Ethics Complaint Against Firefighter Dismissed

by | Sep 27, 2018

EGFD Capt. Bill Perry during public comment at a Town Council meeting in April.

By Elizabeth F. McNamara

The Ethics Commission dismissed a complaint against EG Fire Capt. Bill Perry Tuesday, in a 7-0 vote. The complaint was brought by now Dep. Fire Chief Peter Henrikson. (Henrikson was not working for the town when he filed the complaint in March.*)

The commission also voted to extend by 60 days the investigation into a complaint against Town Manager Gayle Corrigan involving an omission on an ethics statement.

The commission had authorized a full investigation into the Bill Perry complaint in April. On Tuesday, the commission’s prosecutor and investigator presented their results. The commission then voted, finding no probable cause. Find the report here: Ethics Commission Perry Notice.

The complaint questioned the ethics of Perry’s working in the same platoon as his brother, James Perry, who was hired two years ago, since Bill Perry (as a then-lieutenant, he would be in a supervisory position over his brother). Before James Perry was hired in 2016, Bill Perry had sought an advisory opinion from the Ethics Commission. In that application, then-Fire Chief Russ McGillivray had said it would be unlikely the two brothers would end up on the same platoon.

Bill Perry works on Engine 1 at Station One and James Perry works on Rescue 2 at Station Two. As such, James Perry is supervised by a lieutenant and a captain at Station Two.

Dep. Fire Chief Peter Henrikson brought the ethics complaint in March, before he was hired back by the town in April.

Henrikson’s complaint also said Bill Perry was in a position to help his brother get overtime shifts. Overtime, however, is handled by a rotating list and not controlled by supervisors.

On Thursday, Bill Perry said he was “extremely happy” that the investigation is over and he was exonerated.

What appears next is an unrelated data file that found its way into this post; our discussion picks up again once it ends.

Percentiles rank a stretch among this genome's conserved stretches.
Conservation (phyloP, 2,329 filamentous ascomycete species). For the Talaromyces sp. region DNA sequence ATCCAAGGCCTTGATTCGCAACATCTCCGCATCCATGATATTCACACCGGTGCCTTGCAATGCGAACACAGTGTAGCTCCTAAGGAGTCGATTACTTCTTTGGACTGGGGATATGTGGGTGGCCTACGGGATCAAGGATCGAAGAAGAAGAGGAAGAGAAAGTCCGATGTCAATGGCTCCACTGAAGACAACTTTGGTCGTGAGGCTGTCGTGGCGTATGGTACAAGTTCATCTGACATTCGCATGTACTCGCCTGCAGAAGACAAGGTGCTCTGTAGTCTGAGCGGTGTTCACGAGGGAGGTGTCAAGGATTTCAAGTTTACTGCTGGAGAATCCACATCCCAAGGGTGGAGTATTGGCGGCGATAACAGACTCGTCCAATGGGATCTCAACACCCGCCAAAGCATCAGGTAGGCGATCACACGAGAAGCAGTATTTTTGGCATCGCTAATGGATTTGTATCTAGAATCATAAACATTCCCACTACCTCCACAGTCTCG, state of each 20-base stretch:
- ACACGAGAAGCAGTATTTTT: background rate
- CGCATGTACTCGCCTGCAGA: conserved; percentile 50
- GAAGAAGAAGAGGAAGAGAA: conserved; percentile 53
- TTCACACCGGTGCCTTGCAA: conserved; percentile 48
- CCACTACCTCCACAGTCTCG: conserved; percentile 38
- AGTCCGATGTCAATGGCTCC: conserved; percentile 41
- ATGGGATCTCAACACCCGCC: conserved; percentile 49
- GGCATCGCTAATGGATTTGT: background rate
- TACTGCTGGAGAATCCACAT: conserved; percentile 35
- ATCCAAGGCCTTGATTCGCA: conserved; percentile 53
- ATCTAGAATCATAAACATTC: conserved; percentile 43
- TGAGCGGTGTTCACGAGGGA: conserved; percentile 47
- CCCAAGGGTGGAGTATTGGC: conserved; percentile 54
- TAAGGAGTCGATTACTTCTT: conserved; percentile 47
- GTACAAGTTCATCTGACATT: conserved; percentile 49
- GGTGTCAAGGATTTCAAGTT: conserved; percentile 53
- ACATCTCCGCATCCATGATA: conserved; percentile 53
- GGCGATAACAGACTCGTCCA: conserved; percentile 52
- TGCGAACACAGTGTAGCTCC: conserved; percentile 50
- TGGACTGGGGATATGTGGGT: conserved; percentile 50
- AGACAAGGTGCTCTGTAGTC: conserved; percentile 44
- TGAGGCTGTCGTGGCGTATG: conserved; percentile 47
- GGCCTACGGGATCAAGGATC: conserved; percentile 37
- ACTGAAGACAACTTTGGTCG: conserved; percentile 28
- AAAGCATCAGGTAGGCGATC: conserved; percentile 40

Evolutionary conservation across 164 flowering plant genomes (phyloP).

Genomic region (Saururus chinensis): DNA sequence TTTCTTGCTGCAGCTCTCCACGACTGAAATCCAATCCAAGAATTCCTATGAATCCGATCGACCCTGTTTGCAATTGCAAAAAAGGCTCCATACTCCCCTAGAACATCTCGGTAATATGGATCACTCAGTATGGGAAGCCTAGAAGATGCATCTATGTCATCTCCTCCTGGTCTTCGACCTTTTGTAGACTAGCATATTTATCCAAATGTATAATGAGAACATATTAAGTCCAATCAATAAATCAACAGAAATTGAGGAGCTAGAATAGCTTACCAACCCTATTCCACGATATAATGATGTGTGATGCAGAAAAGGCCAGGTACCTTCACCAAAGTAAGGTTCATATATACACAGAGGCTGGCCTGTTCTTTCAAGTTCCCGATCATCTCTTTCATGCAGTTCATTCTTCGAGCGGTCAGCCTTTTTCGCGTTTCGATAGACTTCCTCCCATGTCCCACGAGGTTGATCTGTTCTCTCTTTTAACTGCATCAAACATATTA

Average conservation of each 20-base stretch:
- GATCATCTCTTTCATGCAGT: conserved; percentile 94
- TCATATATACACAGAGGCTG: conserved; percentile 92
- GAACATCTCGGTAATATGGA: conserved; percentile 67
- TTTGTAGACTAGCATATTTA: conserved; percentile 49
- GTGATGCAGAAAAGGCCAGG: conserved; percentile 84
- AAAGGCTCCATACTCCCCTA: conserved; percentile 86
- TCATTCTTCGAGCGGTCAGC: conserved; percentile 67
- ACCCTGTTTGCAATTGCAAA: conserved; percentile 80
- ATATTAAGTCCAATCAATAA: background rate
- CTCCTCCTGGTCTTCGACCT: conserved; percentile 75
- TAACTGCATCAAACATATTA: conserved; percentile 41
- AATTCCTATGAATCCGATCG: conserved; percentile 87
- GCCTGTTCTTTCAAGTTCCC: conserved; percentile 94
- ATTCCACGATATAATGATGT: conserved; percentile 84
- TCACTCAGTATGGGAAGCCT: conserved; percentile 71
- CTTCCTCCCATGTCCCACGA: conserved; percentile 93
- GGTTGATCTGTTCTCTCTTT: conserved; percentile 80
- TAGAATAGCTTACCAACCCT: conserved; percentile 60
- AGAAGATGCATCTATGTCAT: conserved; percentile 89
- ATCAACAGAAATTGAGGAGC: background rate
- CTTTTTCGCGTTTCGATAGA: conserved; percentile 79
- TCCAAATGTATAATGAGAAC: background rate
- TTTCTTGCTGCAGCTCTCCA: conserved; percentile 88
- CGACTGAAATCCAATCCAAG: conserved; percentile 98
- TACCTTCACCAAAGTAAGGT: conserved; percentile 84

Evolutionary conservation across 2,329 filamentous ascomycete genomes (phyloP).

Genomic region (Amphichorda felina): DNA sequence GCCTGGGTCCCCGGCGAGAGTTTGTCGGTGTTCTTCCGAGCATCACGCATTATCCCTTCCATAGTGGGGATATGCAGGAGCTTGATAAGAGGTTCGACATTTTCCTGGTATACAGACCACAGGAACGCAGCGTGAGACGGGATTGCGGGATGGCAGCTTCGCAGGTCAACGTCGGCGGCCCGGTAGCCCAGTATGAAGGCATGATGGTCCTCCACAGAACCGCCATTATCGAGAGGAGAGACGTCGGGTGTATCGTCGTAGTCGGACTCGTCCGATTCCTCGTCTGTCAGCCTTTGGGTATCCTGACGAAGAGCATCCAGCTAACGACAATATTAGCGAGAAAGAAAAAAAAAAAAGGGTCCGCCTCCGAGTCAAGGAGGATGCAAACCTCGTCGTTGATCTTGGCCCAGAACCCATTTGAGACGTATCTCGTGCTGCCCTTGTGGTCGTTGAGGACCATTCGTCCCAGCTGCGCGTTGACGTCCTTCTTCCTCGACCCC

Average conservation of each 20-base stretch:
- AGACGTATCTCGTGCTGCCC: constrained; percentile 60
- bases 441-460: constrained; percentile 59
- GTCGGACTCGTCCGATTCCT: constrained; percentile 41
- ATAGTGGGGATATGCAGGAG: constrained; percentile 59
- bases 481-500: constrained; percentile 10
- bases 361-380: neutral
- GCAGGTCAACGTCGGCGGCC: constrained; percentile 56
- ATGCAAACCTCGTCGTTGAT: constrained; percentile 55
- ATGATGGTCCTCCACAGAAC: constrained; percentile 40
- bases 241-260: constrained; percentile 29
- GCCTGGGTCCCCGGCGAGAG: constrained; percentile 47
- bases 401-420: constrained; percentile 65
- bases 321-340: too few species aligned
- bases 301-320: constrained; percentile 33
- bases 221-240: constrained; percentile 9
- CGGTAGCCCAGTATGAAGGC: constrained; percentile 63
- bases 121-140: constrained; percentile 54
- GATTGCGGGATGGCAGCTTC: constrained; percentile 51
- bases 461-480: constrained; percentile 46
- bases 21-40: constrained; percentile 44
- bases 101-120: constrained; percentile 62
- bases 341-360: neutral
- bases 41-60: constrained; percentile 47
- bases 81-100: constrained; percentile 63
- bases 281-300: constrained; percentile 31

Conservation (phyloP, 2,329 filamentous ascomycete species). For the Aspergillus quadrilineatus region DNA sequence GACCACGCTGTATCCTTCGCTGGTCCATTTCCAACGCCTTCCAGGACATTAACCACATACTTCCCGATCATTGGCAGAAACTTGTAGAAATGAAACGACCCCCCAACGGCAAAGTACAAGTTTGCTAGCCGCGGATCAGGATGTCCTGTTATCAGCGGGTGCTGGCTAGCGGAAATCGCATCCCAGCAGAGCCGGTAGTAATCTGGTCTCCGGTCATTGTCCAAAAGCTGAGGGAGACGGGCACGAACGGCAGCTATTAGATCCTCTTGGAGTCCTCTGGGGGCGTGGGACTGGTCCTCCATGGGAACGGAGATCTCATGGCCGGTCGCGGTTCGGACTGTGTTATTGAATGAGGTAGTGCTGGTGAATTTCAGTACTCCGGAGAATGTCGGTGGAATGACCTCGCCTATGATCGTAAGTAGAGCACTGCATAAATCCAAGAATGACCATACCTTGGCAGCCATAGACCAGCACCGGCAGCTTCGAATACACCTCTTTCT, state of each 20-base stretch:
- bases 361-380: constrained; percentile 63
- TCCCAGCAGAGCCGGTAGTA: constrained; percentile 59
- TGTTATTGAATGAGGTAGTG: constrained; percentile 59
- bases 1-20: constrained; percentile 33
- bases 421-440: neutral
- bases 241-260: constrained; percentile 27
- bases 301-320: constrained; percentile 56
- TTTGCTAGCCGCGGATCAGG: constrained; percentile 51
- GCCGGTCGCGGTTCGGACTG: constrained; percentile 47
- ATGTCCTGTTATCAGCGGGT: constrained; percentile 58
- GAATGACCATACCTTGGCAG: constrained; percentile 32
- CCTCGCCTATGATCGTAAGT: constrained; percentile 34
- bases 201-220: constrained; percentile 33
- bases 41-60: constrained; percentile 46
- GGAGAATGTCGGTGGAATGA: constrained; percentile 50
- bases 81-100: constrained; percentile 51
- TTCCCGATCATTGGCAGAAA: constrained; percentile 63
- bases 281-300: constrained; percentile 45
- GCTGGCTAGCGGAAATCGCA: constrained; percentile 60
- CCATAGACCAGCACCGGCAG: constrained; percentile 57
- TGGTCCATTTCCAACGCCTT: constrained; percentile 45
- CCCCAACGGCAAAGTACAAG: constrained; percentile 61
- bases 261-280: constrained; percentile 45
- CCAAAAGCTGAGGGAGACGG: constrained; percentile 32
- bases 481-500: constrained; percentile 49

“The Ethics Commission does an incredible job,” he added. “They did a thorough investigation.”

He said the investigators spoke with Henrikson, acting Fire Chief Kevin Robinson, former Fire Chief McGillivray, former Deputy Chief Michael Sullivan, and every captain and lieutenant in the department.

One member of the Ethics Commission did advise Perry to submit a request for a new advisory opinion now that he has been elevated to the rank of captain. Perry said he would do that. In addition, the commission has asked the town to provide an alternate chain of command in the event Bill Perry could be in the position to serve as a supervising captain over James Perry.

“The Ethics Commission wants to see something in writing that I cannot be my brother’s supervisor,” he said. He has asked Chief Robinson to produce such a document.

The Ethics Commission’s vote to extend the Corrigan investigation follows their ruling earlier this month that there was probable cause Corrigan improperly hired and continues to supervise her business associate Linda Dykeman. That finding could result in a formal hearing if a settlement is not reached.

Of note, the law firm that had been representing Corrigan on these complaints – Whelan, Corrente – has withdrawn. She is now being represented by Christopher Gontarz at Lynch & Pine.

Whelan, Corrente is still representing the town on labor and other issues. Legal bills for June and July totalled $21,400, including $2,500 for “ethics” work (Whelan, Corrente withdrew after July) and $18,230 for “labor” work (Whelan Corrente Flanders Kinder Siket invoices June, July 2018).

The town has been paying for Corrigan’s legal representation in the ethics complaints. Whelan, Corrente has billed the town $65,000 through July for ethics work. Cienki said Monday she was not sure if all of that was for the Corrigan ethics complaints. She has not responded to more recent questions about the town’s relationship, if any, with Lynch & Pine.

* Henrikson had been the EGFD fire chief from 2009 to 2013, when he retired following a 35-1 no confidence vote from firefighters.

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